What does a successful go-to-market strategy for startups look like?

Once you launch your go-to-market strategy, you shouldn’t have to wait until the end to find out if you’ve been successful. 

What does a successful go-to-market strategy look like? There are several checkpoints along the way that will tell you whether your go-to-market strategy is on the right track.

Many founders go through each phase holding their breath and hoping it works out. This can cause a lot of problems.

Instead, pay attention during each phase we’ve outlined below and make sure you’re hitting the milestones. It could take five weeks or five months, but the companies we see go from no revenue to high growth all work through these five phases and hit every one of these benchmarks.

What does a successful go-to-market strategy look like? 

 

Phase 1: Conversational Validation

Before you launch your go-to-market strategy, you need to plan it out and build it. To do this, have conversations with your Ideal Customer Profile (ICP) or with people who know your ICP, and ask them for feedback on your strategy before launch. 

If the foundations and the hypotheses for your go-to-market strategy are accurate, you should:

  • Get the exact responses from your ICP that you would expect.

During these conversations, you should be asking your ICP specific questions that you already know the correct answer to. If you’re getting that expected answer from your ICP, that’s a good sign.

  • Receive fewer objections or questions. 

You shouldn’t be getting questions from your ICP that make you pause and think, “I don’t have an answer for that” or “I didn’t consider that.” If this is happening, that could signal trouble in the future. 

  • Turn interviews into leads.

If these early conversations go well, potential customers should turn into leads. You’ll know this is happening if people start asking you for pricing or about how to get started.

If you don’t have product-market fit, these discussions end in a very unsatisfying way. But, if they end with somebody looking for you to solve their problem, that’s validation that your strategy has legs.

Phase 2: Top- and Middle-of-Funnel Validation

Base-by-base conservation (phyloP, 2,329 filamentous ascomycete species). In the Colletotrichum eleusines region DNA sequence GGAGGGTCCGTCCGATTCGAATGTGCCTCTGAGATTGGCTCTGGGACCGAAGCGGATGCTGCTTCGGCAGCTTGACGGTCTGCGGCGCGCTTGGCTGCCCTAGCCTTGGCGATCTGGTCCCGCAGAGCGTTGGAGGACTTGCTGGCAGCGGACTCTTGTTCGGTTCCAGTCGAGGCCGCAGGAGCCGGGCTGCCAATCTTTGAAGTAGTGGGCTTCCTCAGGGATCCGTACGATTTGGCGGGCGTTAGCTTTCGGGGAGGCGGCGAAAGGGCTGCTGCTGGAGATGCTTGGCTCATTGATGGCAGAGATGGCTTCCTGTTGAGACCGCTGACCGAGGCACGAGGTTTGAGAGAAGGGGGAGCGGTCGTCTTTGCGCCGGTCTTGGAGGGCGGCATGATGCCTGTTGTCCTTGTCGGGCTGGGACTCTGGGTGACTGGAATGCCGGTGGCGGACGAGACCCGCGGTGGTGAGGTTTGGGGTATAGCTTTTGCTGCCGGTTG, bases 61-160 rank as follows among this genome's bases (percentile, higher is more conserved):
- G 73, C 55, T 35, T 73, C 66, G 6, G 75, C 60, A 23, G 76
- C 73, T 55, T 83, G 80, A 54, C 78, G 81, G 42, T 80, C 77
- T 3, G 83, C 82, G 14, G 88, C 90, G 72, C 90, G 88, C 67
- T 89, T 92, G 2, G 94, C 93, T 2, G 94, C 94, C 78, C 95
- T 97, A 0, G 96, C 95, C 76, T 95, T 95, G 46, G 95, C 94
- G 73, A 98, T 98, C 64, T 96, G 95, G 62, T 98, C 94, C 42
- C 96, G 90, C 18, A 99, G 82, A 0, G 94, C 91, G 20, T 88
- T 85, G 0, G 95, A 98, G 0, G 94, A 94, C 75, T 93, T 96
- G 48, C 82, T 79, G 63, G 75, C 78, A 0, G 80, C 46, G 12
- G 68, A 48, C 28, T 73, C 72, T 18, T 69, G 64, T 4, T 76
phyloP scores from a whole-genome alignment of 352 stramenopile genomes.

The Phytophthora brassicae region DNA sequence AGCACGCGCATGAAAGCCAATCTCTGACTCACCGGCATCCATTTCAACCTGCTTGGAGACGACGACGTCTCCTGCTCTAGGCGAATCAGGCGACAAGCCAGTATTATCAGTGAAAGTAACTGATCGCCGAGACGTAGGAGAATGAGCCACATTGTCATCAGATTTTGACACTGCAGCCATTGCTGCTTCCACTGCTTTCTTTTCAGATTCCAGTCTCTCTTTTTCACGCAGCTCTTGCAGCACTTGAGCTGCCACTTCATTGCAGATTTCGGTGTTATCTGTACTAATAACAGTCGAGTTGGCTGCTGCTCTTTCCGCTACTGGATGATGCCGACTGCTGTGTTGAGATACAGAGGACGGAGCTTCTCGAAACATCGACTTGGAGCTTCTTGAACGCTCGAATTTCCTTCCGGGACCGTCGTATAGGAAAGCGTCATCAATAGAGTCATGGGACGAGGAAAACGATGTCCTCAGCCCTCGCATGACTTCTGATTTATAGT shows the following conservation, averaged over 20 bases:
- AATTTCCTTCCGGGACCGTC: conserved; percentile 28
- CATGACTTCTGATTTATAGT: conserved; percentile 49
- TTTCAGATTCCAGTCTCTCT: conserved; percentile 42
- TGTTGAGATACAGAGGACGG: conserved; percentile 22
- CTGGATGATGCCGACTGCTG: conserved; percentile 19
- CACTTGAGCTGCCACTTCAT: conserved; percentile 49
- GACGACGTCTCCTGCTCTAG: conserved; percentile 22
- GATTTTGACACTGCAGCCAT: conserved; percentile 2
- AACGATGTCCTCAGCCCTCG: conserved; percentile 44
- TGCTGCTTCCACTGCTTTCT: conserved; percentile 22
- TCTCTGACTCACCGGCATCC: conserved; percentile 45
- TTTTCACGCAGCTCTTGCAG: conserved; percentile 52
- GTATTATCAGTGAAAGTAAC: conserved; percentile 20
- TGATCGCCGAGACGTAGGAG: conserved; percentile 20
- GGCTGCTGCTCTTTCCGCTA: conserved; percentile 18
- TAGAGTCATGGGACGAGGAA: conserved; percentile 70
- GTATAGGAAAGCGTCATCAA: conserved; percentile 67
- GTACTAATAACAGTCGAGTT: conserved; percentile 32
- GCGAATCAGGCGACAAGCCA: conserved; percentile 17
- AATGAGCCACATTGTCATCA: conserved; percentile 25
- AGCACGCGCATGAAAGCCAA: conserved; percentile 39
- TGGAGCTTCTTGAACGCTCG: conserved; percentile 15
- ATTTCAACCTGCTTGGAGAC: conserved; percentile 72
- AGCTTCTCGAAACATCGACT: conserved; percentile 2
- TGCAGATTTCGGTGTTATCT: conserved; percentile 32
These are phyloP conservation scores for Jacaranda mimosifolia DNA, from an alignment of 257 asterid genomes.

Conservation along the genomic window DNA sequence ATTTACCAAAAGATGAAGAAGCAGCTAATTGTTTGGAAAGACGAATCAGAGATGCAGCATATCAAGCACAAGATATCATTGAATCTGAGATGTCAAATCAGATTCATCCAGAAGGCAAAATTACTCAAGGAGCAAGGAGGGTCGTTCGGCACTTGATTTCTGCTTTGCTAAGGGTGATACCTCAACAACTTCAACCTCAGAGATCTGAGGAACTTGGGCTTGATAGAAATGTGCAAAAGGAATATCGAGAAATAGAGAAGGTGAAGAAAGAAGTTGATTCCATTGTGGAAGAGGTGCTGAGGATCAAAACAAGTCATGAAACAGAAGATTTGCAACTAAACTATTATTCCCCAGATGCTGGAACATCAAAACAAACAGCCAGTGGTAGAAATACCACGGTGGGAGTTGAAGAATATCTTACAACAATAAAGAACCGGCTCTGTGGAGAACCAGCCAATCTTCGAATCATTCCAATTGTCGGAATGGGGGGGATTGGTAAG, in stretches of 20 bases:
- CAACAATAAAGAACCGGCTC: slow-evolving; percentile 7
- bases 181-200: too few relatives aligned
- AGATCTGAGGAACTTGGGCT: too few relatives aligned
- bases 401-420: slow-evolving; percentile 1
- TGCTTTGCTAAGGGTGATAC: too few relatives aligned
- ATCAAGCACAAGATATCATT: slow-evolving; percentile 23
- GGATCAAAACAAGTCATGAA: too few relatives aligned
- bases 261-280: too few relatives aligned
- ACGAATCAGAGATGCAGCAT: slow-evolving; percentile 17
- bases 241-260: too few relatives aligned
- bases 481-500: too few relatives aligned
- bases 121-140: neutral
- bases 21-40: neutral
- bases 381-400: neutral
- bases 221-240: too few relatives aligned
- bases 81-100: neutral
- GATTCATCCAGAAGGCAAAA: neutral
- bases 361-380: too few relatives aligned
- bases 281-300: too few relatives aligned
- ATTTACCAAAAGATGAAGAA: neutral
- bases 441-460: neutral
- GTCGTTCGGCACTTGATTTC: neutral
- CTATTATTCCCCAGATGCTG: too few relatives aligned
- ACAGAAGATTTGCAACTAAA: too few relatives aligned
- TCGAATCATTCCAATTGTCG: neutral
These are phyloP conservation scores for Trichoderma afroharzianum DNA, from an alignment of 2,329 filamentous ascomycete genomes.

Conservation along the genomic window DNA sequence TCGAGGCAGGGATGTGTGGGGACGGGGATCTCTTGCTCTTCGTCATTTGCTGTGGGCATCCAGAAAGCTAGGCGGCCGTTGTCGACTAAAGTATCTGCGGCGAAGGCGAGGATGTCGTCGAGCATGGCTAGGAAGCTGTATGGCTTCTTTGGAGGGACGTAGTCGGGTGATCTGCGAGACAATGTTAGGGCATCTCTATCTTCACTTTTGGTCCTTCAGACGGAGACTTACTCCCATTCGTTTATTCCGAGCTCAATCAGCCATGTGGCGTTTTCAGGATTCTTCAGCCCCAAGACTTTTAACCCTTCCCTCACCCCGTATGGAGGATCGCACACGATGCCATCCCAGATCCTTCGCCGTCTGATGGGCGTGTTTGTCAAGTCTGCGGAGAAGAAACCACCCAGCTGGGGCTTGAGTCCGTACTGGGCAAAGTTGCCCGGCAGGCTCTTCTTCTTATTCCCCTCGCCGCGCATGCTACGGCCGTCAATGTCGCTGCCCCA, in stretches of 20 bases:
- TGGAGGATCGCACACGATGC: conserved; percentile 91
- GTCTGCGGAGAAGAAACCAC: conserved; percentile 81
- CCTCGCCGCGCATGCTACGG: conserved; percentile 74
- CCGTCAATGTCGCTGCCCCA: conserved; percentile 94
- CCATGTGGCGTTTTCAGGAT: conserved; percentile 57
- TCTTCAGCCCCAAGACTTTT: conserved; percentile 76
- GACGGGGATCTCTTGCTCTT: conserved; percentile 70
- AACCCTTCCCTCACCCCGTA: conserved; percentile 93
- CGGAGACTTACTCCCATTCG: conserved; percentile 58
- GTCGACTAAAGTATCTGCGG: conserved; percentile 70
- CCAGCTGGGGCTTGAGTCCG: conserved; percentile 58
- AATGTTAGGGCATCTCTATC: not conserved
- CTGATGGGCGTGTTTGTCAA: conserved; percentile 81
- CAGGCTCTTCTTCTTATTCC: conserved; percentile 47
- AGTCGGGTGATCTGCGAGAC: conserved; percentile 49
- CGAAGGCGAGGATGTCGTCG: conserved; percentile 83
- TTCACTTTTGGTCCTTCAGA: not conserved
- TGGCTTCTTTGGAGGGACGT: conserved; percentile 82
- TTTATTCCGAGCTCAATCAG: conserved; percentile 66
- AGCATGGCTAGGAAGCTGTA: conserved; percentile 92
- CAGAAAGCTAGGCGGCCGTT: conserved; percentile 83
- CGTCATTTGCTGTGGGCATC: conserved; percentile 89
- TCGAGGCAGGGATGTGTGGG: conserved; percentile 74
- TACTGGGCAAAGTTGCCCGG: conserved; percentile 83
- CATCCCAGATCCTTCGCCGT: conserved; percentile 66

In this phase, you’ve launched a go-to-market strategy, but you don’t have new customers yet. You’ll know you’re on your way to getting customers if you’re: 

  • Consistently starting conversations. 

This isn’t about sending a 1,000-person email campaign and getting a 4% response rate. You need to be targeted and reach out to a specific list of people, and they should be responding to you. 

  • Converting leads to opportunities. 

In this phase, not only are you having conversations with your targets, but those conversations should consistently be converting from introductory conversations to demos or opportunities. If you’re having initial discussions that aren’t going anywhere, your top- and middle-funnel are telling you that something with your strategy isn’t working. 

  • Receiving little to no pushback on pricing and implementation. 

If your leads are interested and not pushing back on pricing and implementation, that’s a sign you have a successful go-to-market strategy.

Phase 3: Bottom-of-Funnel Validation

What does a successful go-to-market strategy look like at the bottom of the funnel? Basically, you’ve started to acquire the right customers for you right now. Even if you’re post-revenue, hopefully, you know the difference between the right and wrong customers. You’ll know you’re on the right track here if you:

  • Acquire the customers you set out to acquire.

That first customer is not a SaaS sale. They’re more like a consulting client. Think of it as “Service and a Software.” The first customer gets a lot of customization in the sales process and product delivery, which requires time and energy from you. It might be messy or feel held together with duct tape.